Rosaria left the straggling (kikisay-kisay) Juan and surrendered to the police at the municipal building. Rolando Ignacio, Juan's son by his former wife, was fishing in the San Jose river when he learned of the unfortunate incident. At the municipal hall in Montalban, Rizal, Rosaria voluntarily disclosed before Rolando and Pat. San Diego that she hit Juan with a wooden club.5 She repeated this statement at the Office of the Prosecutor in Marikina in the presence of Rolando.
Juan died the following day.6 His body underwent postmortem examination at the Francisco Memorial Homes in Montalban, Rizal, by Dr. Emmanuel Aranas of the PNP Crime Laboratory Service.7 Dr. Aranas found a contusion on the left occipital region, a lacerated wound on the right occipital area and an abrasion on the right elbow. The cause of death, per the autopsy report, was attributed to hemorrhage resulting from the traumatic injuries on the head.8 Dr. Aranas opined that the contusion and laceration on Juan's head, which fractured the bones of the skull,9 had badly affected the cranial cavity of the brain.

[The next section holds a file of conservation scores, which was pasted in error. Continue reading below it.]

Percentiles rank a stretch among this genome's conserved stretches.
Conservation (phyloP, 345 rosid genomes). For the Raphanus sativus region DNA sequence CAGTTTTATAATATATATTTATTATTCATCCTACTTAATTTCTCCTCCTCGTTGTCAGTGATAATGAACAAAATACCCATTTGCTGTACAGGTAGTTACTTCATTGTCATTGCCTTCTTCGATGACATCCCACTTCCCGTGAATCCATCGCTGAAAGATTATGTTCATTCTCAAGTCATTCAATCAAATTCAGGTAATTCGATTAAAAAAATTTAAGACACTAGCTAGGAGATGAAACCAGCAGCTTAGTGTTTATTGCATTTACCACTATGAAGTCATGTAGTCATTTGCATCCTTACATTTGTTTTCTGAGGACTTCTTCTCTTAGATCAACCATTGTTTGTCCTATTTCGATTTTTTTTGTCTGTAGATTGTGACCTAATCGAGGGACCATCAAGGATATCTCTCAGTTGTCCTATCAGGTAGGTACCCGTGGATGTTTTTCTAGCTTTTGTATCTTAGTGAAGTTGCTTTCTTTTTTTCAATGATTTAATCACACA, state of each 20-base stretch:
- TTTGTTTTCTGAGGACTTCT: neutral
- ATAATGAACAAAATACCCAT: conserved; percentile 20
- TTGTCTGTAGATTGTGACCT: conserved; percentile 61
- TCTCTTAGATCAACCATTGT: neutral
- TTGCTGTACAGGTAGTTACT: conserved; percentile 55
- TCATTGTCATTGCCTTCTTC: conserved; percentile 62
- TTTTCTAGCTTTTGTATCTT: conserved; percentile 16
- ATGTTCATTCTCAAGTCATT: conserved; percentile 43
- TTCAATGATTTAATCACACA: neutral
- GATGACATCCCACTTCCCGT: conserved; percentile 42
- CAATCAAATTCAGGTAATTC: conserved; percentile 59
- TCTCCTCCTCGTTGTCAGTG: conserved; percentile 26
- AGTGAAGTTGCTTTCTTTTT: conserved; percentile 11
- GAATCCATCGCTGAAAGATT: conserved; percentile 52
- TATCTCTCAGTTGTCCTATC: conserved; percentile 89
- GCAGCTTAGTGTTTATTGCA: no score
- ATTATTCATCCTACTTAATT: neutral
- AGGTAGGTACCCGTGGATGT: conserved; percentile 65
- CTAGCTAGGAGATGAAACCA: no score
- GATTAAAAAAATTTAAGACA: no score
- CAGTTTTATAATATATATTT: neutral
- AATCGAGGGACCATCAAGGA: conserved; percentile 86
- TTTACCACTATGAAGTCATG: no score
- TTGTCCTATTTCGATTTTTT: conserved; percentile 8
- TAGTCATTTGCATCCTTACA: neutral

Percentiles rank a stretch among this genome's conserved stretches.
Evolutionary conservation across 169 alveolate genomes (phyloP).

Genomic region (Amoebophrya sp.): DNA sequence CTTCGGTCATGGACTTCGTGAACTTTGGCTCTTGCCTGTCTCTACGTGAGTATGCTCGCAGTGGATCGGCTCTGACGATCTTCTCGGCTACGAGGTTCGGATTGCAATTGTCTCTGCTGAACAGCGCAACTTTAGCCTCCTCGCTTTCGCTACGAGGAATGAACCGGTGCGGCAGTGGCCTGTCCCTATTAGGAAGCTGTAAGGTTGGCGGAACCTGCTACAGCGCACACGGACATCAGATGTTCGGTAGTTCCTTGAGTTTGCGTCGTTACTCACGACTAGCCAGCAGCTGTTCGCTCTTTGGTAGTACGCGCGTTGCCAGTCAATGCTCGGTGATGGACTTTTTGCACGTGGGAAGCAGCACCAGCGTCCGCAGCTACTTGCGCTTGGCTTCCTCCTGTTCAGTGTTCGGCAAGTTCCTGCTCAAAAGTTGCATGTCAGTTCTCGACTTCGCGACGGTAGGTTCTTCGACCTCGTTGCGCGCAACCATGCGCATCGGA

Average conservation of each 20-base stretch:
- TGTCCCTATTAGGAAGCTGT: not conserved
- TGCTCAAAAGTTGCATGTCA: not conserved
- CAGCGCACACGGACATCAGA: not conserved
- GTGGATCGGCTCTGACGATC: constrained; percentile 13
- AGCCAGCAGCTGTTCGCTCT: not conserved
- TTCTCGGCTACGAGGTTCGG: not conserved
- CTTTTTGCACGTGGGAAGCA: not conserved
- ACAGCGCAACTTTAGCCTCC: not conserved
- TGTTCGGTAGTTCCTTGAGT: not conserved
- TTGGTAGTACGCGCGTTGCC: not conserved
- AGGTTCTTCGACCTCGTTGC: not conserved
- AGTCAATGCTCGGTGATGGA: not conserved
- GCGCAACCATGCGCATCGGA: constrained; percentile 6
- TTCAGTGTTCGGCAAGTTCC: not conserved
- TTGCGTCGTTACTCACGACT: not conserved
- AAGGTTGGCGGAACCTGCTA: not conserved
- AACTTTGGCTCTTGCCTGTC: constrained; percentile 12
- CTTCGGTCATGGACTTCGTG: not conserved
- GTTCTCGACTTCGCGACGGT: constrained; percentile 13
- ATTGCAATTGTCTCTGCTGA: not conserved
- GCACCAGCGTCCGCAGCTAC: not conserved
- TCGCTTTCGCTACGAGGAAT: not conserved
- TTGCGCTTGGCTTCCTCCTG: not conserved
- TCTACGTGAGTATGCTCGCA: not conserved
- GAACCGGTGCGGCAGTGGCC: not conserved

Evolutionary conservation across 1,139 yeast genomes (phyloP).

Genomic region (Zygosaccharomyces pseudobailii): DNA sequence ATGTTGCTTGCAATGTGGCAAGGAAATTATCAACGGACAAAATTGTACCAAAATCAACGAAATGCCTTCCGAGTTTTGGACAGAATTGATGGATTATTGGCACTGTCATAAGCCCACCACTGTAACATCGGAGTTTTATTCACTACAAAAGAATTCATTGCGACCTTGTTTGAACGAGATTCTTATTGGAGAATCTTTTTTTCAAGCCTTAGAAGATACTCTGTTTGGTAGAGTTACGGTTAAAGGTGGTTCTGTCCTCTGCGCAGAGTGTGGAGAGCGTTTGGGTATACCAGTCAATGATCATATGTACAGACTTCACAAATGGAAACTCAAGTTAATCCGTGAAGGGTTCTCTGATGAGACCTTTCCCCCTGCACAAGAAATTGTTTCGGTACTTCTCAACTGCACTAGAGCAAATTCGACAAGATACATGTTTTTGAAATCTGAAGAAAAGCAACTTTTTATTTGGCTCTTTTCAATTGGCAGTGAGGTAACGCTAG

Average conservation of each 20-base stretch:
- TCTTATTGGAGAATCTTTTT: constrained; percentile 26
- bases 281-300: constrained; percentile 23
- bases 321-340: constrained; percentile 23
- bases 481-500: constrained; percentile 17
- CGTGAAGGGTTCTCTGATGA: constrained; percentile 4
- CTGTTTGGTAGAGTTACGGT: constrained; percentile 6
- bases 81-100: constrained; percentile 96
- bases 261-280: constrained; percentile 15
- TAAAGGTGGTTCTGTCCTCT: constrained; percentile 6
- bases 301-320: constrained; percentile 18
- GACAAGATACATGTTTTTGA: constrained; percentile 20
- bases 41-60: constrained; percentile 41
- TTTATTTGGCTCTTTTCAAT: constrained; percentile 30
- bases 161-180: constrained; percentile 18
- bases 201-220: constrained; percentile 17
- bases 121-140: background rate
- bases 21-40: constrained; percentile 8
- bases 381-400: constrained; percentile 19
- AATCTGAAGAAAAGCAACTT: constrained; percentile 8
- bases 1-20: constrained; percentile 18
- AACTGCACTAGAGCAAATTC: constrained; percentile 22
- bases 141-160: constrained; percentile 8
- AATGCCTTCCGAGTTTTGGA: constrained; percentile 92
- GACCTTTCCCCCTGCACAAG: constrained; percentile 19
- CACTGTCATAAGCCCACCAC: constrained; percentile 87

Testifying in her defense, Rosaria did not deny having inflicted the fatal wounds on her husband. According to her, between seven and eight o'clock in the evening of 10 February 1992, while she was resting on the wooden bed near the kitchen, after having returned home from her laundry work, her husband arrived. He was drunk. Armed with a bolo, he went around the wooden bed and then faced her. Exasperated, she finally stood up, pulled his hair, got hold of a palo-palo and hit him once on the head. The assault sent Juan hovering down the floor seriously wounded. Rosaria went to the municipal hall and surrendered to police officer San Diego.
No other witness was presented by the defense.
On 08 September 1992, the trial court rendered judgment convicting the accused and concluded:
considered, judgment is hereby rendered finding herein accused Rosaria V.
Ignacio guilty beyond reasonable doubt of the crime of Parricide as defined and
penalized under Art. 246 of the Revised Penal Code, and sentencing her to
suffer the penalty of reclusion perpetua, and to indemnify the heirs of